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Doctor Who: The Trial of a Time Lord

(BBC; US DVD: 7 Oct 2008)

Fans of classic Doctor Who may gripe about certain things: which actor made for the best Doctor, what his greatest adventures were, who the best villain was, and which special effects sequence was the most laughably bad.  Yet one thing is virtually unanimous amidst the Who community: when it comes to who gave the worst portrayal of the Doctor, Colin Baker pretty much takes the cake.


Oh sure, his acting was a bit more forced and stilted than Doctors past, but really, most of the fault for the Colin Baker years falls squarely on the production staff, which worked with increasingly ridiculous scripts, surprisingly cheap production values, and yes, those famously bad special effects sequences.  During this time, the show stopped focusing on the moral conundrums that the world’s favorite non-violent space traveler would ever have to deal with, instead opting for fantastical plots in far-off locations, each subsequent story stretching the believability of the show just a little farther each time.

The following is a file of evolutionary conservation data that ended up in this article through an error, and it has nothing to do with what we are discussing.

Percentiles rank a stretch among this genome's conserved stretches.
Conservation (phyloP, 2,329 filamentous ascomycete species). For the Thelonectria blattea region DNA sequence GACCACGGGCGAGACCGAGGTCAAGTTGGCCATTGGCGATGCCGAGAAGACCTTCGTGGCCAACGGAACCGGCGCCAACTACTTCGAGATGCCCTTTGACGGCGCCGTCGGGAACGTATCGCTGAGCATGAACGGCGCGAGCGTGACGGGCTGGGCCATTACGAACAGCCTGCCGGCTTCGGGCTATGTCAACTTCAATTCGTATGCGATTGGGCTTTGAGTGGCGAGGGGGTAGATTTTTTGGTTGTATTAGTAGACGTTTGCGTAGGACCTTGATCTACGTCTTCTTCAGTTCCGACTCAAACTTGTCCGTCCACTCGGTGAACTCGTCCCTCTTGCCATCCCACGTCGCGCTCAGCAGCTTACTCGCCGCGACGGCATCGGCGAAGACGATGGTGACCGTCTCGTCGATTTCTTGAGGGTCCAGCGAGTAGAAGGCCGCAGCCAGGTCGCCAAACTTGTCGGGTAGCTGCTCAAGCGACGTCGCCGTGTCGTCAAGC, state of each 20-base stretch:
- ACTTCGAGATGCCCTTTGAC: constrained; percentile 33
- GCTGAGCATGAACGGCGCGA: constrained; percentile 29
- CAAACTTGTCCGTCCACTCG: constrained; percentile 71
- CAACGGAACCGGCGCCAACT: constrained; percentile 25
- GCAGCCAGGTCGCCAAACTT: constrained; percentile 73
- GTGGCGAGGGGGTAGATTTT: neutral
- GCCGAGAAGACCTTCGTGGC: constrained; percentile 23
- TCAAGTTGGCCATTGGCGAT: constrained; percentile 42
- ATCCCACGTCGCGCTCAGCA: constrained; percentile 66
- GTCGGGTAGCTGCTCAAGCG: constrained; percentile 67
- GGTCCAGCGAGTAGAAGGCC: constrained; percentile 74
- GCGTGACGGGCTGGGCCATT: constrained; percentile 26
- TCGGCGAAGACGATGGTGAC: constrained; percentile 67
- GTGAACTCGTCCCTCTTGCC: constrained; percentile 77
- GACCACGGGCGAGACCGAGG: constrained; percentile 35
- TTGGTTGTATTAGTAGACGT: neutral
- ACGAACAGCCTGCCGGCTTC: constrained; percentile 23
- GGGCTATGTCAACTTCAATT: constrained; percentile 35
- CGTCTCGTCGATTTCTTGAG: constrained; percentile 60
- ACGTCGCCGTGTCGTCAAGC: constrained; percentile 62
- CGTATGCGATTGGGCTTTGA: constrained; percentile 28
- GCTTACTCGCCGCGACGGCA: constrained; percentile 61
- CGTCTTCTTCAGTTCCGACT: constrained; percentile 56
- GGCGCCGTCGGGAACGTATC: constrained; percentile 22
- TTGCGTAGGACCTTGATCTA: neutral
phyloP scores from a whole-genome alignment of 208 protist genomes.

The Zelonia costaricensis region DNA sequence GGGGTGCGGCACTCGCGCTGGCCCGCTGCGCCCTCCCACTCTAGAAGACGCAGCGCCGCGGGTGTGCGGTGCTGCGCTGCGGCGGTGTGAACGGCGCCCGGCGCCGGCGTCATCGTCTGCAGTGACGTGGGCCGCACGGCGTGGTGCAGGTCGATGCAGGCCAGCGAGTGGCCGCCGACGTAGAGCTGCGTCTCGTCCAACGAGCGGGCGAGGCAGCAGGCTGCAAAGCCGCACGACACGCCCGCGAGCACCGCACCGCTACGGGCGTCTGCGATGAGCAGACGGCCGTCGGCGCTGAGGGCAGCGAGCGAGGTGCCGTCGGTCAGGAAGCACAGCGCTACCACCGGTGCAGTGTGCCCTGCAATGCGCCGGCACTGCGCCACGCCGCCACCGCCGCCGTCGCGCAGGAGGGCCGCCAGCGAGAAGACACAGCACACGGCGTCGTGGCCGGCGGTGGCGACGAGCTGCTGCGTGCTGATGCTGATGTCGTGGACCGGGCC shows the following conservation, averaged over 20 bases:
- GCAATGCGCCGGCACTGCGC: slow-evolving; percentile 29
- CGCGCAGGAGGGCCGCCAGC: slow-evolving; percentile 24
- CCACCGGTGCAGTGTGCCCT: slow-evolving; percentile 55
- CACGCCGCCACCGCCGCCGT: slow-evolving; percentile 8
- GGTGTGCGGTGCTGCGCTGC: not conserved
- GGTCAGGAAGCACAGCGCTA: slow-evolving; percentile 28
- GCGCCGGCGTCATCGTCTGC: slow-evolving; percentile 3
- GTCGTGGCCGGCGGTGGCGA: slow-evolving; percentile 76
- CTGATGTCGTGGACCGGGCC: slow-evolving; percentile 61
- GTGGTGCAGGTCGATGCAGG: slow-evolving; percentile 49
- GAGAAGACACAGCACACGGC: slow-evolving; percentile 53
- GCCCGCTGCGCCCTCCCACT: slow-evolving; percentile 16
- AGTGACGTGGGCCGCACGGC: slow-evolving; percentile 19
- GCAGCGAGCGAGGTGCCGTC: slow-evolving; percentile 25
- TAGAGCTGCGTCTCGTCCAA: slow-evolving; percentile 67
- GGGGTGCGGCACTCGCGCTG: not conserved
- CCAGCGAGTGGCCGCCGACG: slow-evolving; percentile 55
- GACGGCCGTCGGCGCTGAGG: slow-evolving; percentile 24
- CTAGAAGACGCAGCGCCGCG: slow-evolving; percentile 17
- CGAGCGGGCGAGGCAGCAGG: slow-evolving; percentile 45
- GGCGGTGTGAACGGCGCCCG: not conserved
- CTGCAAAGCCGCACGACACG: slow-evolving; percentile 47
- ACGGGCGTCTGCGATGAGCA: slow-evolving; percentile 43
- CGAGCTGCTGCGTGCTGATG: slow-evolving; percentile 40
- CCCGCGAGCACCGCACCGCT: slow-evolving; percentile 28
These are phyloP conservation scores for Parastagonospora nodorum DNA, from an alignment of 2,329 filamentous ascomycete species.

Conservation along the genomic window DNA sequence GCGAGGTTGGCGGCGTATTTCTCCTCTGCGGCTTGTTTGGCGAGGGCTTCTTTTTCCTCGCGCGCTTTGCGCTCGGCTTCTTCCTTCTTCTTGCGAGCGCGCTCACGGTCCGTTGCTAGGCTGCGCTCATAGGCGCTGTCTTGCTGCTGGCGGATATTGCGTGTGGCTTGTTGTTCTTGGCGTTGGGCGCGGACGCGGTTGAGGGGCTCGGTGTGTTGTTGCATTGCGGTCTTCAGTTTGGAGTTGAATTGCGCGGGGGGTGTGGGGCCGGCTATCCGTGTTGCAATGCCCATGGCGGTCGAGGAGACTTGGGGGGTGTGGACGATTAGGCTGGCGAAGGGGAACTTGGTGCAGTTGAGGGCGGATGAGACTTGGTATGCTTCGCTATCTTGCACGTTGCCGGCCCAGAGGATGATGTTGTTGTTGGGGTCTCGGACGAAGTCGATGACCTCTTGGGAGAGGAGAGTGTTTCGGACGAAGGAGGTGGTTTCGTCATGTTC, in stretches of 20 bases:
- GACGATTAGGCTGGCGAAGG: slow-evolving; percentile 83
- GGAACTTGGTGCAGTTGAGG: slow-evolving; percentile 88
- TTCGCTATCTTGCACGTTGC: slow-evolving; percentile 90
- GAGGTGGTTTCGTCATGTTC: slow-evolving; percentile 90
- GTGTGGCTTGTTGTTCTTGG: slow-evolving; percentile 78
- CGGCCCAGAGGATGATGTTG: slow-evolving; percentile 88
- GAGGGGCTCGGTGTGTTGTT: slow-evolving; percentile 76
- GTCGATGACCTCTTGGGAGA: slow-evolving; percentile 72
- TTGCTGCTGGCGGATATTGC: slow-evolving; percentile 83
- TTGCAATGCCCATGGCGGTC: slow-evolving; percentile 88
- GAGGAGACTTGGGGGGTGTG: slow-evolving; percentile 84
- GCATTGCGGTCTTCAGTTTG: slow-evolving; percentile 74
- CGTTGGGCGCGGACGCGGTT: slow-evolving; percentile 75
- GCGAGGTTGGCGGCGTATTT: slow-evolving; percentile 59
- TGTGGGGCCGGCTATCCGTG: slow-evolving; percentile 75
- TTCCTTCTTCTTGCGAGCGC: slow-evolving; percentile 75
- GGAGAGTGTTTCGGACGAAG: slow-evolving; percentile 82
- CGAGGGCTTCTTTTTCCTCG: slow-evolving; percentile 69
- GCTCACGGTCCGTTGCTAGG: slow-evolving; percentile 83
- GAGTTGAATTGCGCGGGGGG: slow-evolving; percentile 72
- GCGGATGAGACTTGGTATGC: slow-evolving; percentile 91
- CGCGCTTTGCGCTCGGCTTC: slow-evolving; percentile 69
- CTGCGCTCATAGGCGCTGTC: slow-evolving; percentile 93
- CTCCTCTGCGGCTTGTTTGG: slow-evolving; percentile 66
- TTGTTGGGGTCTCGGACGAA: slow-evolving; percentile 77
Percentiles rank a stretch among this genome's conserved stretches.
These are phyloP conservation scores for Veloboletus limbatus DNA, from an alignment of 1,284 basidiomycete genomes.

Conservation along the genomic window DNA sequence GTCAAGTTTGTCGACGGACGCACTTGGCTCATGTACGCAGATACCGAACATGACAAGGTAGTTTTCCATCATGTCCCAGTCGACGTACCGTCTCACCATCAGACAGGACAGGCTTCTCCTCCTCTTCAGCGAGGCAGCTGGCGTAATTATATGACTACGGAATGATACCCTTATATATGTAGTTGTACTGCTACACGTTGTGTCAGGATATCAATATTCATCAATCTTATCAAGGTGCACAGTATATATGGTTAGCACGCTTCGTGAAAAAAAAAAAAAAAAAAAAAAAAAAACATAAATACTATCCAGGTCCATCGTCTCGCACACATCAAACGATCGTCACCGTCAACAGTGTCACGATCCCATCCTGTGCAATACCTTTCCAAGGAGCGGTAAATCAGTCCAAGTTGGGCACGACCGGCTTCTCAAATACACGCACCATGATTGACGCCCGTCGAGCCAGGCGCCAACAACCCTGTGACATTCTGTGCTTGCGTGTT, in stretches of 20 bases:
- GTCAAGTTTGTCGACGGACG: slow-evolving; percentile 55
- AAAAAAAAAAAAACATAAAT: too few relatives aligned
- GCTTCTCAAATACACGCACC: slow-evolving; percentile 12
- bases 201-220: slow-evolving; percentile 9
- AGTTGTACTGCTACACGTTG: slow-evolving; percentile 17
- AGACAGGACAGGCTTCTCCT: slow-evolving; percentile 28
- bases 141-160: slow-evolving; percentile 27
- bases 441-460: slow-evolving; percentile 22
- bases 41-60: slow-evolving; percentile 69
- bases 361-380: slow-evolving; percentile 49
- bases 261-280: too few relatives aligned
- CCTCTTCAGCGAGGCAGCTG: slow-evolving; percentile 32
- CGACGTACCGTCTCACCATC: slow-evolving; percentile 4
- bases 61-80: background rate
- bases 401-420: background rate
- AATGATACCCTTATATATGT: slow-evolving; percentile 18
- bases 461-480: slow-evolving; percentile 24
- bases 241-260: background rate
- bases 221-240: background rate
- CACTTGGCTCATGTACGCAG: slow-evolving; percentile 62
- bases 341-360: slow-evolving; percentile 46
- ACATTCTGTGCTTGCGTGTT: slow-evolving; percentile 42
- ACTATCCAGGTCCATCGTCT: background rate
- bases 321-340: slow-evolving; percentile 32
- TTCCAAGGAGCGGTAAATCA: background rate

The Trial of a Time Lord, however, is one shining, glorious exception.


This epic, 14-episode, five hour season (packaged here as one complete DVD box set)—though somewhat unfocused at times—tackles one of the key issues that exists in the Who universe: how, when, and if the Doctor ever accepts responsibility for his actions, which, is often argued, tend to result in unusually high body counts.  The obvious moral counter-argument is always the same, however: though some may die in the course of the Doctor’s travels, the sacrifices that these individuals make are often for the greater good, this sole selfless act inevitably saves thousands (if not millions) more lives. 


Yet the Valeyard (Michael Jayston) doesn’t see it that way.  During The Mysterious Planet (the first “act” out of four), the Doctor’s TARDIS is pulled into his home planet of Gallifrey, in which the Doctor is forced to stand trial to the High Council; the Time Lord elders wanting to see if, in fact, the Doctor has transgressed the First Law of Time, which states that no Time Lord can ever interfere with outside species and the events of their fixed time frames (why he’s accused of it now, during his Sixth incarnation, is somewhat inexplicable).  Using the Matrix (the Gallifreyan computer that records and replays the actions of all traveling Time Lords), the Valeyard (serving as the mysterious prosecuting attorney) presents two particularly damning exploits of the Doctor, all in hopes that the High Council will find him guilty and, as a result, effectively end his life.